Global aid should not be confused with purely commercial transaction (like foreign direct investments) and loans by national or international development agencies that are only in part aid (to the extent that the interest rate charged on loans is below the market rate).
Migration. GPs must be in favor of free movement of people. This derives from the first principles of equal opportunity which, for those who think globally, must be equal opportunity at any point in the world, and not solely within one’s own country. It derives also from the support of globalization which includes free movement of capital, goods, services and technology. There is no reason why labour should be treated differently. But that principle must be, within each individual country, moderated (and in some cases modified) to be compatible with what is politically feasible. While various compromises and temporary solutions are possible, one should not forget that it must be done with the principle of free movement of people always in the background and not being forgotten.
Technology. GPs must in favour of facilitating transfer of technology from rich to poor countries. It is one of the principal ways in which growth of poor countries can be accelerated. Recent exaggerated concerns about the protection of intellectual property rights are not only antithetical to the achievement of global poverty eradication but are at variance with rich countries’ own stated objectives, repeated over many years, of being in favour of easing transfer of technology to poorer countries.
Taxation. International taxation (such as tax on financial transactions, or more ambitiously, global tax on the most polluting activities) should lead to the creation of a global tax authority. It is unrealistic that such global tax authority will, within foreseeable future, come close to national tax authorities’ power, but any move in that direction is welcome. The global tax authority with its own source of funds, derived from global taxes, could be used for green energy subsidies across countries, help to migrants, and financial support under extraordinary conditions such as pandemics.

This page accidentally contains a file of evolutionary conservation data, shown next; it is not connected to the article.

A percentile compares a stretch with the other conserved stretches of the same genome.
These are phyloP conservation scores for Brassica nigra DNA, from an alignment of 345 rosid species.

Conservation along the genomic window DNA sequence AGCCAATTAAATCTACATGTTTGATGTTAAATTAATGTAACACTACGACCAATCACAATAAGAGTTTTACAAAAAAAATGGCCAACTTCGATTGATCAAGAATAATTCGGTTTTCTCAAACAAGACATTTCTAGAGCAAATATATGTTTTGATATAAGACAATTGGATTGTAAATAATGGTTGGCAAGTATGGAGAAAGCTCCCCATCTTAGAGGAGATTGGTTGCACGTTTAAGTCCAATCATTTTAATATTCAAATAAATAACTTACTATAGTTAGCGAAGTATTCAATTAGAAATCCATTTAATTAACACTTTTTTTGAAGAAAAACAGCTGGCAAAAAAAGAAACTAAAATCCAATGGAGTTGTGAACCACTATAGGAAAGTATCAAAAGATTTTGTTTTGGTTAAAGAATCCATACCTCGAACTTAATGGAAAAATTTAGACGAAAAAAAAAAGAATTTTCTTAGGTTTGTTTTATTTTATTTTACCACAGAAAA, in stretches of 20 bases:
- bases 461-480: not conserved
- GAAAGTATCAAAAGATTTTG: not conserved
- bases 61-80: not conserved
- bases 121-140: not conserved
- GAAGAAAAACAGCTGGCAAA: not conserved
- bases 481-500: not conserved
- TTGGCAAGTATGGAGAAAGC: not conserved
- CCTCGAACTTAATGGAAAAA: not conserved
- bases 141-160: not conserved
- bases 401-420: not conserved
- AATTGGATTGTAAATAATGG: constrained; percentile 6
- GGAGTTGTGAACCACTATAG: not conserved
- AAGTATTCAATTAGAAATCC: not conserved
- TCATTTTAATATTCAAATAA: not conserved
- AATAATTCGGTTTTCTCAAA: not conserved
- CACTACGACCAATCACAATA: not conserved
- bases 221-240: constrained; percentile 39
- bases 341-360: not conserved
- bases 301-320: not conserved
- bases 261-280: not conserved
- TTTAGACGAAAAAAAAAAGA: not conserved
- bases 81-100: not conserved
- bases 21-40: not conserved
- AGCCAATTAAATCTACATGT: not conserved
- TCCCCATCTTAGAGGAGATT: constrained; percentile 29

Equality between countries. This is an important principle that, like in federal countries’ constitutions, must be balanced with the approach mentioned above regarding global poverty elimination which treats all persons in the world (not countries) as equal. But treatment of all countries equally implies non-interference in their internal affairs so long as they do not have implications beyond their borders, and preference for the organizations like the United Nations that are, at least in principle, built on the assumption of equality of nations. It also means that international institutions like the World Bank and the International Monetary Fund which are built on the principle of richer countries having greater rights should be forced to move toward greater country-equality. (The same applies to the World Trade Organization which is in fact biased in favour of rich countries.)
What cannot be dealt with globally? The issues that can be addressed only at the national level are those that belong to inequalities of opportunity and outcome. It is already mentioned that global equality of opportunity can be helped by being pro-growth, pro-migration, pro-technology transfer, and pro-aid. But most of inequality of opportunity is nationally-based and can only be dealt with at that level. This includes inequalities linked to one’s background (wealth of parents), gender, race, caste, or sexual orientation. Inequalities of outcome (in income and wealth) can also be remedied mostly nationally through higher taxation of inheritance, more accessible education, higher income taxes for the rich, deconcentration of financial wealth (through worker shareholding) etc. But these objectives, however laudable, cannot be currently addressed at the global level.
While the just discussed group of objectives cannot be dealt globally because the means to do so are national, another group of objectives cannot be included because a global consensus on them, even among the global progressives, is impossible to reach. They are philosophical and political issues such as alienation of labor, hyper-commodification of life, and political systems of different countries. Thus they have to be left aside.